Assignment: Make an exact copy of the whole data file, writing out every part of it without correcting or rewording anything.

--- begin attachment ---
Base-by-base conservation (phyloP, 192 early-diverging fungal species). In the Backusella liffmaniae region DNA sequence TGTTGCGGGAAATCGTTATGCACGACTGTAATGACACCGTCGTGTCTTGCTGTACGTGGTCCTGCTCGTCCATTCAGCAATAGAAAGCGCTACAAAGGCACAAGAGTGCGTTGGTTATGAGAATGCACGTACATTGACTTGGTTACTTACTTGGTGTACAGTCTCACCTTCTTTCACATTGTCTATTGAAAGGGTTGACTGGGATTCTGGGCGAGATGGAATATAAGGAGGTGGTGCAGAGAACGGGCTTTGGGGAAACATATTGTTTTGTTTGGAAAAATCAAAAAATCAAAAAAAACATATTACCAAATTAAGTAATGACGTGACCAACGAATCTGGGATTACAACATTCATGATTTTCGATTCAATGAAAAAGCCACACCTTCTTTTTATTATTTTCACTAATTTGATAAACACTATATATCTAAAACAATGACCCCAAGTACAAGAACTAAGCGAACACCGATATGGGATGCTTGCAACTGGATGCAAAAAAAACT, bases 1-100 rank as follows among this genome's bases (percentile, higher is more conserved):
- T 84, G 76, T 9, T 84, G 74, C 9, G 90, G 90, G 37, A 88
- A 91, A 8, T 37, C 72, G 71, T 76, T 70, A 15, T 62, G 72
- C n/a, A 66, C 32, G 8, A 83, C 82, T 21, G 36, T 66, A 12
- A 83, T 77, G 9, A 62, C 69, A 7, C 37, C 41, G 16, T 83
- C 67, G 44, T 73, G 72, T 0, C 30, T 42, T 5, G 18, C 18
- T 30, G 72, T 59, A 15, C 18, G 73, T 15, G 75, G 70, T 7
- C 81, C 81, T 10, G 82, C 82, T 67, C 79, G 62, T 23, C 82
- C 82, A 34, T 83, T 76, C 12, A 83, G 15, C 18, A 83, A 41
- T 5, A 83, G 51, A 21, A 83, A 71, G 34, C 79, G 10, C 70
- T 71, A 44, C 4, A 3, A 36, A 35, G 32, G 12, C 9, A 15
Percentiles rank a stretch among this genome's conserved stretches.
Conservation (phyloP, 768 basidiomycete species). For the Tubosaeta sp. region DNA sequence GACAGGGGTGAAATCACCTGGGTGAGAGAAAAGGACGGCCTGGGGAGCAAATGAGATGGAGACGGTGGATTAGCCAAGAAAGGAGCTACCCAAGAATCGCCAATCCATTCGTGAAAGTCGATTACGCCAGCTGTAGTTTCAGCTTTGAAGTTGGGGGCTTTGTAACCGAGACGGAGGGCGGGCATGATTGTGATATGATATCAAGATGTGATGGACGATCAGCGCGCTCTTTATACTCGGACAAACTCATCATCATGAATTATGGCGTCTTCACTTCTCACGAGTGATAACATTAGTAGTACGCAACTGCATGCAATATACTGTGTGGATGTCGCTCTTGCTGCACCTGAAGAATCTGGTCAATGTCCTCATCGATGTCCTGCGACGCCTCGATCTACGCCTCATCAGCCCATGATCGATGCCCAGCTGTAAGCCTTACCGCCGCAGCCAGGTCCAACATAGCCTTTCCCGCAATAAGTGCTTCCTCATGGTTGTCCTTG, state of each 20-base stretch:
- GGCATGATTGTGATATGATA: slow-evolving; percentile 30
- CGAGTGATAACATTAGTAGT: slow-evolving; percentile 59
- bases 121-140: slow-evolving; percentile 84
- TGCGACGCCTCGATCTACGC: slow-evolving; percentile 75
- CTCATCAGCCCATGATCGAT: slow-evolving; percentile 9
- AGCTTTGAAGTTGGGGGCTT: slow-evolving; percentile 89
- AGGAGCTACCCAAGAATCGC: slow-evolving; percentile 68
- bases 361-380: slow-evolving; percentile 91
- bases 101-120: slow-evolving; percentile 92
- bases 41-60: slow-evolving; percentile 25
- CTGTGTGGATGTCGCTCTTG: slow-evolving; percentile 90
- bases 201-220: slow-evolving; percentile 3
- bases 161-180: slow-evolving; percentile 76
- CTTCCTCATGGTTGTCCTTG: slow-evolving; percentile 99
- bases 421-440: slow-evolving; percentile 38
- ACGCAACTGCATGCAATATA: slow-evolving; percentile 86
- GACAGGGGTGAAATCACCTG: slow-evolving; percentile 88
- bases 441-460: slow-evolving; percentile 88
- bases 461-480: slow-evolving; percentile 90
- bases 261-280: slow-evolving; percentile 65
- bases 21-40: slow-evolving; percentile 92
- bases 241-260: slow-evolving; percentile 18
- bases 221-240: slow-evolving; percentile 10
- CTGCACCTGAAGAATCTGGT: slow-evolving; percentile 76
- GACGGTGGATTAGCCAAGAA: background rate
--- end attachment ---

Base-by-base conservation (phyloP, 192 early-diverging fungal species). In the Backusella liffmaniae region DNA sequence TGTTGCGGGAAATCGTTATGCACGACTGTAATGACACCGTCGTGTCTTGCTGTACGTGGTCCTGCTCGTCCATTCAGCAATAGAAAGCGCTACAAAGGCACAAGAGTGCGTTGGTTATGAGAATGCACGTACATTGACTTGGTTACTTACTTGGTGTACAGTCTCACCTTCTTTCACATTGTCTATTGAAAGGGTTGACTGGGATTCTGGGCGAGATGGAATATAAGGAGGTGGTGCAGAGAACGGGCTTTGGGGAAACATATTGTTTTGTTTGGAAAAATCAAAAAATCAAAAAAAACATATTACCAAATTAAGTAATGACGTGACCAACGAATCTGGGATTACAACATTCATGATTTTCGATTCAATGAAAAAGCCACACCTTCTTTTTATTATTTTCACTAATTTGATAAACACTATATATCTAAAACAATGACCCCAAGTACAAGAACTAAGCGAACACCGATATGGGATGCTTGCAACTGGATGCAAAAAAAACT, bases 1-100 rank as follows among this genome's bases (percentile, higher is more conserved):
- T 84, G 76, T 9, T 84, G 74, C 9, G 90, G 90, G 37, A 88
- A 91, A 8, T 37, C 72, G 71, T 76, T 70, A 15, T 62, G 72
- C n/a, A 66, C 32, G 8, A 83, C 82, T 21, G 36, T 66, A 12
- A 83, T 77, G 9, A 62, C 69, A 7, C 37, C 41, G 16, T 83
- C 67, G 44, T 73, G 72, T 0, C 30, T 42, T 5, G 18, C 18
- T 30, G 72, T 59, A 15, C 18, G 73, T 15, G 75, G 70, T 7
- C 81, C 81, T 10, G 82, C 82, T 67, C 79, G 62, T 23, C 82
- C 82, A 34, T 83, T 76, C 12, A 83, G 15, C 18, A 83, A 41
- T 5, A 83, G 51, A 21, A 83, A 71, G 34, C 79, G 10, C 70
- T 71, A 44, C 4, A 3, A 36, A 35, G 32, G 12, C 9, A 15
Percentiles rank a stretch among this genome's conserved stretches.
Conservation (phyloP, 768 basidiomycete species). For the Tubosaeta sp. region DNA sequence GACAGGGGTGAAATCACCTGGGTGAGAGAAAAGGACGGCCTGGGGAGCAAATGAGATGGAGACGGTGGATTAGCCAAGAAAGGAGCTACCCAAGAATCGCCAATCCATTCGTGAAAGTCGATTACGCCAGCTGTAGTTTCAGCTTTGAAGTTGGGGGCTTTGTAACCGAGACGGAGGGCGGGCATGATTGTGATATGATATCAAGATGTGATGGACGATCAGCGCGCTCTTTATACTCGGACAAACTCATCATCATGAATTATGGCGTCTTCACTTCTCACGAGTGATAACATTAGTAGTACGCAACTGCATGCAATATACTGTGTGGATGTCGCTCTTGCTGCACCTGAAGAATCTGGTCAATGTCCTCATCGATGTCCTGCGACGCCTCGATCTACGCCTCATCAGCCCATGATCGATGCCCAGCTGTAAGCCTTACCGCCGCAGCCAGGTCCAACATAGCCTTTCCCGCAATAAGTGCTTCCTCATGGTTGTCCTTG, state of each 20-base stretch:
- GGCATGATTGTGATATGATA: slow-evolving; percentile 30
- CGAGTGATAACATTAGTAGT: slow-evolving; percentile 59
- bases 121-140: slow-evolving; percentile 84
- TGCGACGCCTCGATCTACGC: slow-evolving; percentile 75
- CTCATCAGCCCATGATCGAT: slow-evolving; percentile 9
- AGCTTTGAAGTTGGGGGCTT: slow-evolving; percentile 89
- AGGAGCTACCCAAGAATCGC: slow-evolving; percentile 68
- bases 361-380: slow-evolving; percentile 91
- bases 101-120: slow-evolving; percentile 92
- bases 41-60: slow-evolving; percentile 25
- CTGTGTGGATGTCGCTCTTG: slow-evolving; percentile 90
- bases 201-220: slow-evolving; percentile 3
- bases 161-180: slow-evolving; percentile 76
- CTTCCTCATGGTTGTCCTTG: slow-evolving; percentile 99
- bases 421-440: slow-evolving; percentile 38
- ACGCAACTGCATGCAATATA: slow-evolving; percentile 86
- GACAGGGGTGAAATCACCTG: slow-evolving; percentile 88
- bases 441-460: slow-evolving; percentile 88
- bases 461-480: slow-evolving; percentile 90
- bases 261-280: slow-evolving; percentile 65
- bases 21-40: slow-evolving; percentile 92
- bases 241-260: slow-evolving; percentile 18
- bases 221-240: slow-evolving; percentile 10
- CTGCACCTGAAGAATCTGGT: slow-evolving; percentile 76
- GACGGTGGATTAGCCAAGAA: background rate